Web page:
An experiment similar to Example 1 was conducted in this example, except that the humidity sensor of Example 1 was replaced with a sensor lacking the formation of a chemically adsorbed film.

EXAMPLE 7

A chemically adsorbed monomolecular film containing fluoroalkyl groups was formed on the surface of a casing via siloxane bonds by the following procedures:

treating the casing shown in FIG. 4, (wherein 41 is a casing and 42 is a lead) made of polybutyleneterephthalete, with oxygen plasma at an oxygen flow rate of 1 liter/minute in UV dry stripper (UV-1, made by SAMCO International) for 10 minutes;

dipping and holding the casing in a cyclohexane solution, in which heptadecafluorodecyl trichlorosilane at a concentration of 10-2 mol/liter was dissolved, for 120 minutes at room temperature in a nitrogen atmosphere;

washing the casing with pure water, thereby forming a chemically adsorbed monomolecular film on its surface.

The sensor in Reference 1 was then inserted into this casing.

EXAMPLE 8

A chemically adsorbed monomolecular film containing fluoroalkyl groups was formed on a casing surface via siloxane bonds as follows:

dipping and holding the casing as in Example 7 in 1% by weight of tetrachlorosilane solution [solvent: tri(n-nonafluorobutyl)amine] for 60 minutes at room temperature in a nitrogen atmosphere;

washing the casing with pure water;

dipping and holding the dried casing in tri(n-nonafluorobutyl)amine solution by using heptadecafluorodecyl trichlorosilane, at a concentration of 10-2 mol/liter as a chlorosilane-based surface active agent containing fluoroalkyl groups, for 120 minutes at room temperature in a nitrogen atmosphere;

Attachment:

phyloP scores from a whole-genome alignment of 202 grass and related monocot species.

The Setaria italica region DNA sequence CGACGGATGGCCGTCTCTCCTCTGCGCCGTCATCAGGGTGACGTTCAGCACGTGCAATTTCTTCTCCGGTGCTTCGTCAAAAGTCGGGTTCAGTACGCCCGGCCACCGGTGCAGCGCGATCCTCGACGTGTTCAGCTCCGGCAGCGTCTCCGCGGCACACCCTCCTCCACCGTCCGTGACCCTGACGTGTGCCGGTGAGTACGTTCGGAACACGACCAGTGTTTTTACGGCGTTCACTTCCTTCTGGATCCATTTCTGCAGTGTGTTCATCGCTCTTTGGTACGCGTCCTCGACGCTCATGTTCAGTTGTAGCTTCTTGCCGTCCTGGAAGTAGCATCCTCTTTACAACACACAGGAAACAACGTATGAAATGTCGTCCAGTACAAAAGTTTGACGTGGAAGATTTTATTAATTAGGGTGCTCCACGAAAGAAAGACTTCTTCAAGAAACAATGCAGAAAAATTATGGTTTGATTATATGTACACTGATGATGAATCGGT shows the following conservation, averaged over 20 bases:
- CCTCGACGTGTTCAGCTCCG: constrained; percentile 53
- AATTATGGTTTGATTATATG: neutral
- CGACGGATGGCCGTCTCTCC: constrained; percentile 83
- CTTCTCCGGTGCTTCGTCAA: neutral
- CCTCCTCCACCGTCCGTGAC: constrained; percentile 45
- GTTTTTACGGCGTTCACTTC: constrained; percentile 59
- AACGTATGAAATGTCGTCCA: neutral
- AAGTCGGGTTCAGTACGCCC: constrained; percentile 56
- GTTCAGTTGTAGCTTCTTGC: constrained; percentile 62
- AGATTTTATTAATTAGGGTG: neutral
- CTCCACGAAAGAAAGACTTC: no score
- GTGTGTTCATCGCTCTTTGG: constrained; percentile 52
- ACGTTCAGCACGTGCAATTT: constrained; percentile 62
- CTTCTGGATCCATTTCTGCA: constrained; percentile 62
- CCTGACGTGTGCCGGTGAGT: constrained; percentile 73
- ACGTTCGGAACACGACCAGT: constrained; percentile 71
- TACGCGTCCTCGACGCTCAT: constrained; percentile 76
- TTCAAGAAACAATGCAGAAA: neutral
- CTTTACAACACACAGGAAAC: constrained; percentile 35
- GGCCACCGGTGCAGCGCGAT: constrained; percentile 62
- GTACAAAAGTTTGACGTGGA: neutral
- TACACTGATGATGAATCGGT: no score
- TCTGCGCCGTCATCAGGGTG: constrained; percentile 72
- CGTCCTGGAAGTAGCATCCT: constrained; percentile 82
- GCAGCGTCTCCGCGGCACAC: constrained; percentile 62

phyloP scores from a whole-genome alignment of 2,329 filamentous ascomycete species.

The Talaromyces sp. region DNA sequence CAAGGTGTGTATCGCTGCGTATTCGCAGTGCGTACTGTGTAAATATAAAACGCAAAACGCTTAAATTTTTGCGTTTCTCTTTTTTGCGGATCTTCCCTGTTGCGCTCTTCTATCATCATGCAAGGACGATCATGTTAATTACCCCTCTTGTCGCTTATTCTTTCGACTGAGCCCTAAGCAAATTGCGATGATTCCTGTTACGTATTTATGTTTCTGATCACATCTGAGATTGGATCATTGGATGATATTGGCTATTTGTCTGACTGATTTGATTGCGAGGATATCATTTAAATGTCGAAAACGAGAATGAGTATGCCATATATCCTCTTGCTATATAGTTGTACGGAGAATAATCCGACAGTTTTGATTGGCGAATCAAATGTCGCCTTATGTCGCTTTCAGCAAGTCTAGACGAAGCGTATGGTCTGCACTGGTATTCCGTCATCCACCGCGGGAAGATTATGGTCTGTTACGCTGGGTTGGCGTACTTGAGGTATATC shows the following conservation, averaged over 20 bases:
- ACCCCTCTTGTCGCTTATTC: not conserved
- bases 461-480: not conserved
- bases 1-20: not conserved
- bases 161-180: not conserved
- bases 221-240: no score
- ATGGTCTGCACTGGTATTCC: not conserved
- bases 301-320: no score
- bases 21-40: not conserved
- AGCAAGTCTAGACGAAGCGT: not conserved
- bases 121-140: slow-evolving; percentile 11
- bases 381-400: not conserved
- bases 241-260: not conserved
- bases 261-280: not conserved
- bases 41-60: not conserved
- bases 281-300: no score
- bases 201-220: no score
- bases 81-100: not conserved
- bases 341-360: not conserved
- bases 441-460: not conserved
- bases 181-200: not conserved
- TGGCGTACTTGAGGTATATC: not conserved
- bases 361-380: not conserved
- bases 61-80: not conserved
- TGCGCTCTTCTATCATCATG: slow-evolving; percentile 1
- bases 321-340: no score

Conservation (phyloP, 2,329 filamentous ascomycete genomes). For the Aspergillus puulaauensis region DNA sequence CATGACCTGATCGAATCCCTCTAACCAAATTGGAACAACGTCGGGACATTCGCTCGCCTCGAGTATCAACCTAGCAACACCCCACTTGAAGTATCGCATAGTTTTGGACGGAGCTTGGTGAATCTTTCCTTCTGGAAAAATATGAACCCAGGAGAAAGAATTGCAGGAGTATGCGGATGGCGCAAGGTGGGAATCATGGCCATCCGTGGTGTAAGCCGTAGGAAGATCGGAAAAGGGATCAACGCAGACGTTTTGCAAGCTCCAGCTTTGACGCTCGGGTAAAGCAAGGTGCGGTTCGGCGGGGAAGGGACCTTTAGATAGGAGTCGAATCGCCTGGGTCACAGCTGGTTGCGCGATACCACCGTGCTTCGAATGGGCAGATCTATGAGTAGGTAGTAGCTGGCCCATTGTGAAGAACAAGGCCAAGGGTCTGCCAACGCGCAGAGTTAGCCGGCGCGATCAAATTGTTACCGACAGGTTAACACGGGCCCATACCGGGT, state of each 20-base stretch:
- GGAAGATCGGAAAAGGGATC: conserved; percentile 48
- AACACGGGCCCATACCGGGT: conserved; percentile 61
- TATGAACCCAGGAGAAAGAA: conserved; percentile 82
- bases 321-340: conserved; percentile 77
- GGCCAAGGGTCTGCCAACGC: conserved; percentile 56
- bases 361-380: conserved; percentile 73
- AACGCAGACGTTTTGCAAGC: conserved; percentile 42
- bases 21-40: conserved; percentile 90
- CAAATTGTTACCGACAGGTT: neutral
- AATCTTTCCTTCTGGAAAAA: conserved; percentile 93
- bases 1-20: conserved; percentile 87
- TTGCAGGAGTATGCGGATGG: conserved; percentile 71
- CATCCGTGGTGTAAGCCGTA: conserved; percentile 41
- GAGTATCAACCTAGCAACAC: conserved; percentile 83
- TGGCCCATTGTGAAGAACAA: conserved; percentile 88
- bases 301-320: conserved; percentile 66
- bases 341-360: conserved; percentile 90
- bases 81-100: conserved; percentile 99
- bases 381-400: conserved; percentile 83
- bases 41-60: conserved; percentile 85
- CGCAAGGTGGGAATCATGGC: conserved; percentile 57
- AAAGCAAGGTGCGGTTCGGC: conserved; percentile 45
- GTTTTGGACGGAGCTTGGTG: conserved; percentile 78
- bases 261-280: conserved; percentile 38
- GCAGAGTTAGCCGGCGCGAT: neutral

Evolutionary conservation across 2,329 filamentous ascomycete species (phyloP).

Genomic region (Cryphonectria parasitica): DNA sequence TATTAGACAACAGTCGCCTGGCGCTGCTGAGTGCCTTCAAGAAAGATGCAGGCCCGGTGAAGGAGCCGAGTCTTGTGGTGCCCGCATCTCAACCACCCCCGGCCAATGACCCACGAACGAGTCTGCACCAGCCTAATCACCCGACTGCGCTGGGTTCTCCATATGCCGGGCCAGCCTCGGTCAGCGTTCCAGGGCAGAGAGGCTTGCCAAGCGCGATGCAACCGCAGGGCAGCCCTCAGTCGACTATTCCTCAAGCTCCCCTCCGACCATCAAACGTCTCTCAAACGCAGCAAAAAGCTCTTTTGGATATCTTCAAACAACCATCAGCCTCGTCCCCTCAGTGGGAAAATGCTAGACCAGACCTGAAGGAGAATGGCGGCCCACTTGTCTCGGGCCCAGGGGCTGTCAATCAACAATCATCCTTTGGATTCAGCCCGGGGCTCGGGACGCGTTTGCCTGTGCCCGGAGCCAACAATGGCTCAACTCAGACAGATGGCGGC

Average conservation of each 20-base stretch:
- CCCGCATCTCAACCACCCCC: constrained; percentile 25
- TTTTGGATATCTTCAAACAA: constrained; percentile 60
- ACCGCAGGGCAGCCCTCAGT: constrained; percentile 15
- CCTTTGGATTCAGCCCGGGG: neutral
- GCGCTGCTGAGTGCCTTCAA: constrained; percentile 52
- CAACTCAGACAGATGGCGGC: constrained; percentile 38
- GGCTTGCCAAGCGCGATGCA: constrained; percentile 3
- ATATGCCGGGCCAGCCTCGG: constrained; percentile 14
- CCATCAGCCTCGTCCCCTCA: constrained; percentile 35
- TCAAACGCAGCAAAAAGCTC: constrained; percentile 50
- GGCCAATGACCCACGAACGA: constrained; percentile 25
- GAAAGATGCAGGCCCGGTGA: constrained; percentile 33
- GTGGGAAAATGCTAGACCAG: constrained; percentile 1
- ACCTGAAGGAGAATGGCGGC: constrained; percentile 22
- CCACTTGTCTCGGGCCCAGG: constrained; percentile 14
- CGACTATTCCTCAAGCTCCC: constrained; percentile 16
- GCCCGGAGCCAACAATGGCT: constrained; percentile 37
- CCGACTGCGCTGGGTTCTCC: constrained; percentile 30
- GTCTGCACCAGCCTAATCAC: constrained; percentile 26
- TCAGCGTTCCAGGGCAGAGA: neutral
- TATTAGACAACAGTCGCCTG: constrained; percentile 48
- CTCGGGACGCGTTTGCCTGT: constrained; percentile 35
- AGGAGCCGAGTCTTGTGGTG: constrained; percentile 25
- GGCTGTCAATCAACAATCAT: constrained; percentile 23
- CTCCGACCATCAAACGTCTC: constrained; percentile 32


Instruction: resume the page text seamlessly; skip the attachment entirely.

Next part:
washing the unreacted heptadecafluorodecyl trichlorosilane with tri(n-nonafluorobutyl)amine solvent, and then with pure water, thus forming a chemically adsorbed monomolecular film on the casing surface.

The humidity sensor of Reference 1 was inserted into this casing.

EXAMPLE 9

An experiment similar to Example 7 was conducted in this example, except that heptadecafluorodecyl trichlorosilane was replaced with 9-(heptadecafluorodecyl dimethylsilyl ) nonyltrichlorosilane.

EXAMPLE 10

An experiment similar to Example 8 was conducted in this example, except that tetrachlorosilane was replaced with hexachlorodisiloxane.

Reference 2

The humidity sensor of Reference 1 was inserted into the casing of Example 7 without the adsorbed film.

As a water resistance test, 100 repetitions of the procedures of dipping and holding in water for one hour, and drying with a wind of 3 m/second for 90 seconds were performed on the humidity sensors of Examples 1 to 6, Reference 1, Examples 7 to 10 and Reference 2. Impedances before and after the test were measured at 25 C. and with AC 1V, and with a sine wave in the range of 10%-90% relative humidity; the results are shown in FIGS. 5 and 6.

FIG. 5 shows the test results of Examples 1 to 6 and Reference 1 while FIG. 6 shows the results of Examples 7 to 10 and Reference 2.